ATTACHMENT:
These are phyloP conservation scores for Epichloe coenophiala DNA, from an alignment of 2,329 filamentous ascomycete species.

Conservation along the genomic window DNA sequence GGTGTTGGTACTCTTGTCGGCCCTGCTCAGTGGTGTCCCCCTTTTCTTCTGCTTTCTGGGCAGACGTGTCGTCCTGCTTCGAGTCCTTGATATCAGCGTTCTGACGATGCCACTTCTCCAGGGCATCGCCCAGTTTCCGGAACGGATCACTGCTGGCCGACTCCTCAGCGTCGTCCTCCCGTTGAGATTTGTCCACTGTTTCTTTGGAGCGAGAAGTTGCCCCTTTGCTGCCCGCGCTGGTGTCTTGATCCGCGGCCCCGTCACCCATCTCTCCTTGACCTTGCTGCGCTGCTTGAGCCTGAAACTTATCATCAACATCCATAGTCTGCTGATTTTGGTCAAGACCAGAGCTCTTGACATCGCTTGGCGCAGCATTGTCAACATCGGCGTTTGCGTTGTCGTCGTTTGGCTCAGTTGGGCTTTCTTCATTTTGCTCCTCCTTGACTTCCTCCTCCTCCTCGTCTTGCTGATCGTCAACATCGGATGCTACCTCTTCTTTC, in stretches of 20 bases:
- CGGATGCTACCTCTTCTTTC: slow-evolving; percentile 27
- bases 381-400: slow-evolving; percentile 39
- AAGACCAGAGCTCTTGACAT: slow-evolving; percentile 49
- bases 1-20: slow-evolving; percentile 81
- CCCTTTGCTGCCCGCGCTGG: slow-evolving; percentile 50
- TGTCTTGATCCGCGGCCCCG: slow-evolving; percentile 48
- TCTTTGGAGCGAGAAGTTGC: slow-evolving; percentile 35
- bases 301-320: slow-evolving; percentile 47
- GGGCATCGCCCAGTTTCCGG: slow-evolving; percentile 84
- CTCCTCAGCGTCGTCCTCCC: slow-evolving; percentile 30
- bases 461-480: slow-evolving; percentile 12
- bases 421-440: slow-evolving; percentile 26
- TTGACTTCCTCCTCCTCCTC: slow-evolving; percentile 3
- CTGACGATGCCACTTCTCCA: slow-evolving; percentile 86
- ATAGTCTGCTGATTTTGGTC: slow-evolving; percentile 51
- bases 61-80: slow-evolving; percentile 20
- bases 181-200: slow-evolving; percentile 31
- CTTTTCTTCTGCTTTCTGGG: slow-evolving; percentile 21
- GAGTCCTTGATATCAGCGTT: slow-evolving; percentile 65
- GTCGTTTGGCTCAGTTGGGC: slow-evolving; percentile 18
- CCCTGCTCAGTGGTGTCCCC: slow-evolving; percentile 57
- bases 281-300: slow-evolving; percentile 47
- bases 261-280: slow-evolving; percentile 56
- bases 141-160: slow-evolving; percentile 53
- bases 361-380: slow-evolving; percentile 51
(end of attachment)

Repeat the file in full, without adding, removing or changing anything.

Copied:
These are phyloP conservation scores for Epichloe coenophiala DNA, from an alignment of 2,329 filamentous ascomycete species.

Conservation along the genomic window DNA sequence GGTGTTGGTACTCTTGTCGGCCCTGCTCAGTGGTGTCCCCCTTTTCTTCTGCTTTCTGGGCAGACGTGTCGTCCTGCTTCGAGTCCTTGATATCAGCGTTCTGACGATGCCACTTCTCCAGGGCATCGCCCAGTTTCCGGAACGGATCACTGCTGGCCGACTCCTCAGCGTCGTCCTCCCGTTGAGATTTGTCCACTGTTTCTTTGGAGCGAGAAGTTGCCCCTTTGCTGCCCGCGCTGGTGTCTTGATCCGCGGCCCCGTCACCCATCTCTCCTTGACCTTGCTGCGCTGCTTGAGCCTGAAACTTATCATCAACATCCATAGTCTGCTGATTTTGGTCAAGACCAGAGCTCTTGACATCGCTTGGCGCAGCATTGTCAACATCGGCGTTTGCGTTGTCGTCGTTTGGCTCAGTTGGGCTTTCTTCATTTTGCTCCTCCTTGACTTCCTCCTCCTCCTCGTCTTGCTGATCGTCAACATCGGATGCTACCTCTTCTTTC, in stretches of 20 bases:
- CGGATGCTACCTCTTCTTTC: slow-evolving; percentile 27
- bases 381-400: slow-evolving; percentile 39
- AAGACCAGAGCTCTTGACAT: slow-evolving; percentile 49
- bases 1-20: slow-evolving; percentile 81
- CCCTTTGCTGCCCGCGCTGG: slow-evolving; percentile 50
- TGTCTTGATCCGCGGCCCCG: slow-evolving; percentile 48
- TCTTTGGAGCGAGAAGTTGC: slow-evolving; percentile 35
- bases 301-320: slow-evolving; percentile 47
- GGGCATCGCCCAGTTTCCGG: slow-evolving; percentile 84
- CTCCTCAGCGTCGTCCTCCC: slow-evolving; percentile 30
- bases 461-480: slow-evolving; percentile 12
- bases 421-440: slow-evolving; percentile 26
- TTGACTTCCTCCTCCTCCTC: slow-evolving; percentile 3
- CTGACGATGCCACTTCTCCA: slow-evolving; percentile 86
- ATAGTCTGCTGATTTTGGTC: slow-evolving; percentile 51
- bases 61-80: slow-evolving; percentile 20
- bases 181-200: slow-evolving; percentile 31
- CTTTTCTTCTGCTTTCTGGG: slow-evolving; percentile 21
- GAGTCCTTGATATCAGCGTT: slow-evolving; percentile 65
- GTCGTTTGGCTCAGTTGGGC: slow-evolving; percentile 18
- CCCTGCTCAGTGGTGTCCCC: slow-evolving; percentile 57
- bases 281-300: slow-evolving; percentile 47
- bases 261-280: slow-evolving; percentile 56
- bases 141-160: slow-evolving; percentile 53
- bases 361-380: slow-evolving; percentile 51